1 minute read

Sherbert v. Verner

Legal Context, High Court Reverses, Dissenting Opinion, Sherbert Test

Appellant

Adeil Sherbert

Appellees

Verner, et al.

Appellant's Claim

That South Carolina's denial of unemployment benefits to a Seventh Day Adventist who refused to work on Saturdays constituted a violation of her constitutional right to freely exercise her religion.

Chief Lawyer for Appellant

Daniel R. McLeod

Chief Lawyer for Appellees

William D. Donnelly

Justices for the Court

Hugo Lafayette Black, William J. Brennan, Jr. (writing for the Court), Tom C. Clark, William O. Douglas, Arthur Goldberg, Potter Stewart, Earl Warren

Justices Dissenting

John Marshall Harlan II, Byron R. White

Place

Washington, D.C.

Date of Decision

17 June 1963

Decision

South Carolina's denial of unemployment benefits to Adeil Sherbert, a Seventh Day Adventist, was held to be a violation of her constitutional free exercise rights under the First Amendment.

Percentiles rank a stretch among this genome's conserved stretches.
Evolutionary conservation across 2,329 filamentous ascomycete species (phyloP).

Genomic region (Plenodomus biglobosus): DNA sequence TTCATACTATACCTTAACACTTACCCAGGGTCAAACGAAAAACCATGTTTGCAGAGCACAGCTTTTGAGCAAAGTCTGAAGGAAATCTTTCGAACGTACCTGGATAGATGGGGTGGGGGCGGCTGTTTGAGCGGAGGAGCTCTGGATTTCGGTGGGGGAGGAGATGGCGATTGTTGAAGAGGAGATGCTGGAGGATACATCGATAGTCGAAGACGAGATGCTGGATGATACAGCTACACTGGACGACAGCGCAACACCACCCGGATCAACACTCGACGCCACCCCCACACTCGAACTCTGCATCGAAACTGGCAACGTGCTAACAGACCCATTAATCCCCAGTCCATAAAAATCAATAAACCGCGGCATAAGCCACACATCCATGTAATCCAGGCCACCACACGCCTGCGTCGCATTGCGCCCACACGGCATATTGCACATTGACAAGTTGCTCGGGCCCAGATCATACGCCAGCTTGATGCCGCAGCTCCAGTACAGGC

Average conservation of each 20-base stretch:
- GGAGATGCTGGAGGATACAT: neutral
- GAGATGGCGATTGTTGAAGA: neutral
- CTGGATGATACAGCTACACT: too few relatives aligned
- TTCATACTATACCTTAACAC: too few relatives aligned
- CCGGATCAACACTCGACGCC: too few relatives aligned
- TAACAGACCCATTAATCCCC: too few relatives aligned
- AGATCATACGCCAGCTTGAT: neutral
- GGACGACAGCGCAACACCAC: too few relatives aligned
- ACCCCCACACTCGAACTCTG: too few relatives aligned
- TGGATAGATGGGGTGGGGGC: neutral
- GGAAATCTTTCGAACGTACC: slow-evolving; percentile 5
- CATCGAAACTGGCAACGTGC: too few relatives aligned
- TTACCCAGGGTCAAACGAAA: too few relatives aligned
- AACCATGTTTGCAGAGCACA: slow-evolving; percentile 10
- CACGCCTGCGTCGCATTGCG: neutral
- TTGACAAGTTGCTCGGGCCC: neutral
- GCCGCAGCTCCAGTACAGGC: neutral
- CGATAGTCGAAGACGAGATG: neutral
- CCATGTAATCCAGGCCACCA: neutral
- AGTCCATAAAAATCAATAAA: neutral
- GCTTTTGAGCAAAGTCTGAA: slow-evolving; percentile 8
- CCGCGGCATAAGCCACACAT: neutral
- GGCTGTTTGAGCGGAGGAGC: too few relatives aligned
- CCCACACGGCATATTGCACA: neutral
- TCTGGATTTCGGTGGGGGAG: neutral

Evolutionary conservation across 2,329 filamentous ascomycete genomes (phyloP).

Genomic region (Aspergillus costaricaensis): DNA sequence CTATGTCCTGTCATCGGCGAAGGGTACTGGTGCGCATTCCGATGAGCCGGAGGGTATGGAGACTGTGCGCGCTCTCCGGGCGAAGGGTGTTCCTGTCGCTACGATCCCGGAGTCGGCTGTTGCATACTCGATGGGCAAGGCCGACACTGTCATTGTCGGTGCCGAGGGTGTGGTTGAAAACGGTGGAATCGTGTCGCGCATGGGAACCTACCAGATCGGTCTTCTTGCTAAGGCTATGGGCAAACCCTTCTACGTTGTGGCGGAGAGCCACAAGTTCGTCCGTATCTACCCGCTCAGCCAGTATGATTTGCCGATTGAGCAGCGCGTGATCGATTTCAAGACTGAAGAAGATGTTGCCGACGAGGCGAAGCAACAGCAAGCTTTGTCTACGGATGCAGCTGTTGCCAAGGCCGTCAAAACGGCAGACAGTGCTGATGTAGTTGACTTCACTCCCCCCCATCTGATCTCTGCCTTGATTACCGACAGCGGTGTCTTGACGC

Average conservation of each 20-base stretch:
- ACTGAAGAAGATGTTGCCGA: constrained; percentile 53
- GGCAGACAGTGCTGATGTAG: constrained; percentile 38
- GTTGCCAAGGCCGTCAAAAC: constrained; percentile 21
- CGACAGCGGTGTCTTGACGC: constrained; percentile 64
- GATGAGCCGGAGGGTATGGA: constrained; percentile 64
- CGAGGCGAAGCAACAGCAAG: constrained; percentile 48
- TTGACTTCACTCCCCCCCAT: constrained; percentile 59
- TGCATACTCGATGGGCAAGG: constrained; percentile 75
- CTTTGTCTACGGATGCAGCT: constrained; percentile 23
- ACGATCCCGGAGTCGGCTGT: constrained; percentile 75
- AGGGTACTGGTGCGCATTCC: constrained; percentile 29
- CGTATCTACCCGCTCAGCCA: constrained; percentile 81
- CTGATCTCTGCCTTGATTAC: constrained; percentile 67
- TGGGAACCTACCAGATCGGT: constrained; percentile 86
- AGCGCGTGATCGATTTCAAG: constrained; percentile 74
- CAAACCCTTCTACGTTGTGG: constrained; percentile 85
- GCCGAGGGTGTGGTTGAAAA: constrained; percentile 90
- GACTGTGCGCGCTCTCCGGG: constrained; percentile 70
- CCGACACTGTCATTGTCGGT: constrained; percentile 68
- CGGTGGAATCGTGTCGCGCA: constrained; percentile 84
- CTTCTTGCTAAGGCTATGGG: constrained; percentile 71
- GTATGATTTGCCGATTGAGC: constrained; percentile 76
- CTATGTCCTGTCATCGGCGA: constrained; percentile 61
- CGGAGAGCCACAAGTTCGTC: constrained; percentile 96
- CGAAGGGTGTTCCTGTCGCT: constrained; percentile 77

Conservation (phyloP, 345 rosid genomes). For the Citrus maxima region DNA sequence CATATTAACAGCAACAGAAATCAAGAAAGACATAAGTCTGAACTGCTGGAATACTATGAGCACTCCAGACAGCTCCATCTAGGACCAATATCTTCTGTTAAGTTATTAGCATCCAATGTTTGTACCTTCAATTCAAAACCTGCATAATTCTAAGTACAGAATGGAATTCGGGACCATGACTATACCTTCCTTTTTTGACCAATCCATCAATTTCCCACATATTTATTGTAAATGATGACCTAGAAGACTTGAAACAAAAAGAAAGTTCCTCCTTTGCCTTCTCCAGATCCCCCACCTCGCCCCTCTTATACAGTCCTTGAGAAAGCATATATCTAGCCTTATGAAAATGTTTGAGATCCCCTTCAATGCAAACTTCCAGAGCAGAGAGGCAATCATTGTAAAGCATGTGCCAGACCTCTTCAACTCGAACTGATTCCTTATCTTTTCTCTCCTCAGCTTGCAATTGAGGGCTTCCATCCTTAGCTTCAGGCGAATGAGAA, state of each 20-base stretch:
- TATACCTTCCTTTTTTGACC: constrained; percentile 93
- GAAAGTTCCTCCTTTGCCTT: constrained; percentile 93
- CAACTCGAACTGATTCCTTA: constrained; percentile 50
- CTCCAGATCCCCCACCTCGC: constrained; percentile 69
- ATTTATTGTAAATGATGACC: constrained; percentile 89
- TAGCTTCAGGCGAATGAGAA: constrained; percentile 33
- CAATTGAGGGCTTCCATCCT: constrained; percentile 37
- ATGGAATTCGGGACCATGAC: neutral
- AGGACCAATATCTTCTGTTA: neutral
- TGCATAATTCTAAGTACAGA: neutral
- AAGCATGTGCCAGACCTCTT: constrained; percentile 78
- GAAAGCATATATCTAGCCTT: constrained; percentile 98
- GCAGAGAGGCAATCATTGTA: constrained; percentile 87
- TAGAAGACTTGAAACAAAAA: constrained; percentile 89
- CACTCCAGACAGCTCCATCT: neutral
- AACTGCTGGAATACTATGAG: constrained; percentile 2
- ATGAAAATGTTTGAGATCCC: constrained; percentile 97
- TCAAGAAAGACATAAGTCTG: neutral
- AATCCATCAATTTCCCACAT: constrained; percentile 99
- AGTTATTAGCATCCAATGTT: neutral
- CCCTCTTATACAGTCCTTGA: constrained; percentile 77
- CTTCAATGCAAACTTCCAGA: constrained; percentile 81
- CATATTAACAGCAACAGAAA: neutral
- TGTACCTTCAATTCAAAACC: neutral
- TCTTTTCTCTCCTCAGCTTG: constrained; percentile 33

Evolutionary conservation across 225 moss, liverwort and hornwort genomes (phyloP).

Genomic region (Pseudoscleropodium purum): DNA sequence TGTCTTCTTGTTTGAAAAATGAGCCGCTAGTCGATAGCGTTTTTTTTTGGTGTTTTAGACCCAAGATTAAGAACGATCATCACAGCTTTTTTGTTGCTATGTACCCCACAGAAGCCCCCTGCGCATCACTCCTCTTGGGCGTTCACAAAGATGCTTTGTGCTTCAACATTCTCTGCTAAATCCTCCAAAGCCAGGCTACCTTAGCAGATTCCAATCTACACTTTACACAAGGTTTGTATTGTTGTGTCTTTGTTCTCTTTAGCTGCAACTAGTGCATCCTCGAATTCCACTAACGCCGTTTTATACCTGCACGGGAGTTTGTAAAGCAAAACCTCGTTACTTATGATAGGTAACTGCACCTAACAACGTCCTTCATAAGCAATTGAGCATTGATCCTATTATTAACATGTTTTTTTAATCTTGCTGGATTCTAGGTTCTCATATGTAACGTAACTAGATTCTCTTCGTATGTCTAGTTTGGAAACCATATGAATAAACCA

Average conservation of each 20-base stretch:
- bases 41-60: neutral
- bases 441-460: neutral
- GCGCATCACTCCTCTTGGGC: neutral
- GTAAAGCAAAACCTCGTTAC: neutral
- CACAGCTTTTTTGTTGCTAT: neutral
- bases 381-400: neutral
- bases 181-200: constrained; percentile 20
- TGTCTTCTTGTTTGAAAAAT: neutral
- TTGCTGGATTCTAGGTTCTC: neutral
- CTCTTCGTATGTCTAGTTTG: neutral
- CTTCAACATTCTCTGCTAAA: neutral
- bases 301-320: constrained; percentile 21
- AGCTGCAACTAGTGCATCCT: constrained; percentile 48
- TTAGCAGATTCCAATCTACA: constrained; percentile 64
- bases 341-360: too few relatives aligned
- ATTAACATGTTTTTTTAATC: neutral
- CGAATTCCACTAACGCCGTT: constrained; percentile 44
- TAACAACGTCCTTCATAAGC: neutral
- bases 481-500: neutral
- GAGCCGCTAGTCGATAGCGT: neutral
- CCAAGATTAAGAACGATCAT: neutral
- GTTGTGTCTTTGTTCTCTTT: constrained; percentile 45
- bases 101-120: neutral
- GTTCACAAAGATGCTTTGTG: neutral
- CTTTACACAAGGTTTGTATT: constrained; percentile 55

Significance

The Supreme Court's decision in Sherbert v. Verner substantially broadened its protection of the Free Exercise Clause of the First Amendment.

Impact

The Supreme Court's decision in Sherbert v. Verner signaled a shift in the Court's attitude toward expanded protection for the free exercise of religion. In subsequent cases like Thomas v. Review Board of the Indiana Employment Security Division (1981), the Court further restricted a state's ability to deny benefits to religious observers.

Related Cases

  • Solomon v. South Carolina, 382 U.S. 204 (1965).
  • Russell v. Catherwood, 399 U.S. 936 (1970).
  • Roach v. United States, 406 U.S. 935 (1972).
  • Thomas v. Review Board of the Indiana Employment Security Division, 450 U.S. 707 (1981).

Sources

Eastland, Terry. Religious Liberty in the Supreme Court. Washington, DC: Ethics and Public Policy Center, 1993.

Further Readings

  • Biskupic, Joan, and Elder Witt, eds. Congressional Quarterly's Guide to the U.S. Supreme Court, 3rd ed. Washington, DC: Congressional Quarterly, Inc., 1996.
  • Chandler, Ralph C. The Constitutional Law Dictionary. Santa Barbara, CA: ABC-Clio, Inc., 1987.

Additional topics

Law Library - American Law and Legal InformationNotable Trials and Court Cases - 1963 to 1972